The latest alterations to Lincoln Center were rolled out to the press at the end of last week. I wasn't in attendance for the official ceremonies, but I've been spending some time at the center recently so can weigh in in a somewhat informed way. Basically it's an improvement, except for the replacement of Dan Kiley's grid of trees with the bizarre arboreal moat that is the "Barclay's Capital Grove." The embedded LEDs in the new steps into the plaza look fine and I concede WET's fountain is pretty dramatic. Sinking the access road below grade is a huge plus. But I think I'm burying the lede. The photo above of the State Theater promenade was taken last week during the intermission of a performance by the NYCB.
It was a cold, rainy night and there was nobody out on the terrace, so by all rights the promenade should have been packed. In good times (or when the Nutcracker is playing), you can't even move on the promenade, it's so crowded. But as you can see here, that wasn't the case. It doesn't look empty, but it's disturbingly sparse. Crowds have been thin enough that the ballet actually reduced capacity in its recent renovation and it did so by driving broad aisles into the theater's orchestra seating. One of the wonderful quirks of the theater was that its orchestra had no aisles, which meant patrons had to climb all over each other to reach their seats. This was a pain in the ass, as Philip Johnson, its architect, knew, but it also created a wonderful sense of enclosed space and fostered a kind of community, especially among season ticket holders. So losing it was a real shame and a bad sign. It's strange to see the ballet struggling when MoMA seems to be packing them in daily — they are such similar institutions, with such shared history and ideals. It would be neat if the NYCB could stage dances in the MoMA garden once in awhile, maybe set up a ticket program to attract some of the tourists who are probably going to see Broadway crap instead of dance.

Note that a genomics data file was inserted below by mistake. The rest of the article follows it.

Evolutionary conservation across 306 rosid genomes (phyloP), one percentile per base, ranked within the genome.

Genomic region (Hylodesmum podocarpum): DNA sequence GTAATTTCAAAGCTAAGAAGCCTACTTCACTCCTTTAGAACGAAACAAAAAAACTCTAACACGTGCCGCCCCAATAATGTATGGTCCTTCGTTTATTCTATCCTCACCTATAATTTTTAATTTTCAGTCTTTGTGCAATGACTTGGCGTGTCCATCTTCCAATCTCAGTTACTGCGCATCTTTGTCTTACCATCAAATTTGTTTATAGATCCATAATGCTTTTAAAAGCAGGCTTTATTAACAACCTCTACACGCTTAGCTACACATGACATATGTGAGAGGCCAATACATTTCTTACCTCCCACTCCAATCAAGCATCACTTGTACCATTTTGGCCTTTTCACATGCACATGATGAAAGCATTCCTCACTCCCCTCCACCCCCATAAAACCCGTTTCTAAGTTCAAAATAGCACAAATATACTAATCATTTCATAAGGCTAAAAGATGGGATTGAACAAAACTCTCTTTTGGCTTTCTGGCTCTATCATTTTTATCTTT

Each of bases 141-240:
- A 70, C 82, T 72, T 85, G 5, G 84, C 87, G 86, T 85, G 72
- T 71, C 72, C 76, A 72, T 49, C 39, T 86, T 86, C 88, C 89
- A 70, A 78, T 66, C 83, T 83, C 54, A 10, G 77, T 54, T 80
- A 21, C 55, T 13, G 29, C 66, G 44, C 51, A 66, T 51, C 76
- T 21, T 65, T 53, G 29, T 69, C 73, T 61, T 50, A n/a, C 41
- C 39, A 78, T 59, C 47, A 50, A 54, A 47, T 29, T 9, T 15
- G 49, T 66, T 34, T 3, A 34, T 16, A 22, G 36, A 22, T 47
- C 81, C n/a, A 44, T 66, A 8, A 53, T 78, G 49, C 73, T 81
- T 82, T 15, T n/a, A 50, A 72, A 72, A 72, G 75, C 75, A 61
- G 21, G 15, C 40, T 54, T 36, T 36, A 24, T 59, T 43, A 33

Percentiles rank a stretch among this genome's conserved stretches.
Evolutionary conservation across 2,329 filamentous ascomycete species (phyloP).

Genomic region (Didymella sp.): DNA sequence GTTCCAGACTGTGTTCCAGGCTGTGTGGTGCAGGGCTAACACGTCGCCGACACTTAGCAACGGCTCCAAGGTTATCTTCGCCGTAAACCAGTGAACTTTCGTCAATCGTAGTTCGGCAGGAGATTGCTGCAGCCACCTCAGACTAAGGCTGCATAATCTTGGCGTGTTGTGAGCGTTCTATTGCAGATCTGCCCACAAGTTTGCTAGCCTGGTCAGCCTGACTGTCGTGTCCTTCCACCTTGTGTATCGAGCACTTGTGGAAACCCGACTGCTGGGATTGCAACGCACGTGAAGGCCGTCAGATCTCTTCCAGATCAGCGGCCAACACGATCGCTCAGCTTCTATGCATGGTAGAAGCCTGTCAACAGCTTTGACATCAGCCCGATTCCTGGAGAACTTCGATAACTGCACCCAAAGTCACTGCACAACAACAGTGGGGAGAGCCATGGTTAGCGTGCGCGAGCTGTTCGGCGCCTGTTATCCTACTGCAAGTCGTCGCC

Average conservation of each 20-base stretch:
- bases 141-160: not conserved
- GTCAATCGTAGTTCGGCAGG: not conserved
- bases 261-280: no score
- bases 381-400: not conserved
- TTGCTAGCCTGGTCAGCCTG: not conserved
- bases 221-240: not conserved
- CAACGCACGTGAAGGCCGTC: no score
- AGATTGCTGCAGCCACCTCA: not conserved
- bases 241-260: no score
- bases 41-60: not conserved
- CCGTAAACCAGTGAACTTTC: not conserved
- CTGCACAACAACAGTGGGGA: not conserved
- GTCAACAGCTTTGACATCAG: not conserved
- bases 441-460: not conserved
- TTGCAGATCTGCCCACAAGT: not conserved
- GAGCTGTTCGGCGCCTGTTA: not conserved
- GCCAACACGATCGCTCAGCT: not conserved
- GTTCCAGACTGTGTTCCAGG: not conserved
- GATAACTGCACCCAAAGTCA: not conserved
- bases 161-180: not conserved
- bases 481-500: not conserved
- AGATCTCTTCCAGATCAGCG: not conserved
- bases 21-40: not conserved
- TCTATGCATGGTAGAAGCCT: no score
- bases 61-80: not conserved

Maybe, in exchange, MoMA could borrow the ballet's great Jasper Johns, which sits behind bullet-proof glass in its lobby. Nobody looks at it. Like the commercial says: two great tastes; go great together. Meanwhile, City Opera is in dire fiscal jeopardy. Fixing up Lincoln Center is great, but if the institutions it houses can't survive, that's a problem design isn't going to solve. A couple of images after the jump. The new steps, with LEDs in action Rivers run through the orchestra at the NYST